Writing my Artist Bio

Now that my sketchbook is done, I’m taking Sherry’s advice and spending the rest of January relaxing and cleaning the house. Paradoxically, this peaceful lifestyle gives me more focus and energy, so that I have been very happily doing some work as well. Today I did a short home yoga practice, had lunch with a friend, reorganized some crafting supplies that have long needed tidying, ran a couple of errands, read a lot of web comics, and began trying to write an artist bio.

Prior to this year, I had never given a thought to a proper artist bio, mostly because I didn’t think of myself as enough of a “serious artist” to merit one. But I’ve changed my mind on that. First, Anthem Salgado emphasizes the bio as the #1 on his Top 5 Essentials for All Emerging Artists. After reading his post, I realized he was right; it’s just as important as having a website or high-quality images of my work. Second, the Sketchbook Project has asked all contributors for a 400-character (roughly 50 words) bio to accompany their sketchbooks, so I do actually need a bio right now. Third, my mom sent me a NYT post by blogger Jennifer Cheng, and when I visited her site (which is, incidentally, another WordPress site), I looked for and was immediately able to find two About pages that summed up what she’s all about. As a newcomer to her story and her site, they were immensely helpful in making me want to read her posts and subscribe to her feed. Although I do have an About page on my website, there isn’t one on this blog, and that should change.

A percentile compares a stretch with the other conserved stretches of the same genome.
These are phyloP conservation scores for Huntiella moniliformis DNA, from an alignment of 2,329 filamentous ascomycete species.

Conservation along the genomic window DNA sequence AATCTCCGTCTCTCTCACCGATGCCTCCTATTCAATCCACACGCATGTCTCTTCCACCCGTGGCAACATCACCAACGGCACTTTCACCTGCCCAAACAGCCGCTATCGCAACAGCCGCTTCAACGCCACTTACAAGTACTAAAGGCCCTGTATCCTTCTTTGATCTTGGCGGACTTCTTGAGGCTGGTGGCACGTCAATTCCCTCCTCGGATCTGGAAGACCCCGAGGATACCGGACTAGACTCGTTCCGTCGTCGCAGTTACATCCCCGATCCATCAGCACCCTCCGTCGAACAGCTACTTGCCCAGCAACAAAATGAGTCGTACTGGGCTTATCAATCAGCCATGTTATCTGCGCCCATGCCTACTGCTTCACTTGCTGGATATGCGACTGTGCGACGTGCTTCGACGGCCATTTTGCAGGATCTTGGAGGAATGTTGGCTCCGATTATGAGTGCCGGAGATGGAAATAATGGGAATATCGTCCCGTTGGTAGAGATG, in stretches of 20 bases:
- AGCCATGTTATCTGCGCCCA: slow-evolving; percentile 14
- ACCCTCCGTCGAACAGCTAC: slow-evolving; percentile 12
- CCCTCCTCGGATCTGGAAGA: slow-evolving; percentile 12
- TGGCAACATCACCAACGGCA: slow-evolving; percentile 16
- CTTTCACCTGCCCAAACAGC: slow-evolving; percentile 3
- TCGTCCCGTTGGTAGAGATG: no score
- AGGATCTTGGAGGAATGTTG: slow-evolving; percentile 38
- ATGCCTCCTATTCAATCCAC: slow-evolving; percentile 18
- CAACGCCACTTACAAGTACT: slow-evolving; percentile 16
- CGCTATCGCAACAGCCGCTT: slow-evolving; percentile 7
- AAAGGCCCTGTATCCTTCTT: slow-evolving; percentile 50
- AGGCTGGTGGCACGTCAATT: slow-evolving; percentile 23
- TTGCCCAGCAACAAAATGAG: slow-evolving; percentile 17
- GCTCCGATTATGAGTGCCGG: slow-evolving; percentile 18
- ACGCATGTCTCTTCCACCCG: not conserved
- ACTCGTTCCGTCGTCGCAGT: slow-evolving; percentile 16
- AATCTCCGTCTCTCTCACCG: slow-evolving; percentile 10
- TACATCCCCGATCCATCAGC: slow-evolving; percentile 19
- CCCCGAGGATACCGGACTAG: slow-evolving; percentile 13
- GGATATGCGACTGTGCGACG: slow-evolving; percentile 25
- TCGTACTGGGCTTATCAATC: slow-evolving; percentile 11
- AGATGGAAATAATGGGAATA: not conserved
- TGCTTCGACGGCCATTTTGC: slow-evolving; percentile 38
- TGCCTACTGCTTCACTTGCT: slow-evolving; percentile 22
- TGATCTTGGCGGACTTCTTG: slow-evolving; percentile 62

I made my CV first (the #2 on Anthem’s list) so I’d have something to work from, then cobbled together a roughly 100-word bio. For the Sketchbook Project, I cut that down still further and came up with this:

Lisa Hsia is a writer and visual artist based in Northern California. A former scholar of Asian American and culinary history, she left academia in 2007 to pursue her lifelong creative interests. She has studied fiction writing and sequential art (comics), figure and portrait drawing, and watercolor painting. She is currently working on her family history, to be told in graphic novel format.

What do you think? I worry a little that I’m falsely representing myself by saying “I left academia,” since I was a grad student at the time and not a PhD-toting professor. Also, I don’t like portraying myself as what I’m not — a scholar — but I feel obliged to say something about it, because I want to explain why I didn’t go to school for art or writing. I’d appreciate your feedback!

Once I get that done to my satisfaction, I’ll work on articulating a mission statement. This is more daunting than the bio, but since I did write an Artist Statement for the Hedgebrook application, it might not be so bad. I will, as always, keep you posted!

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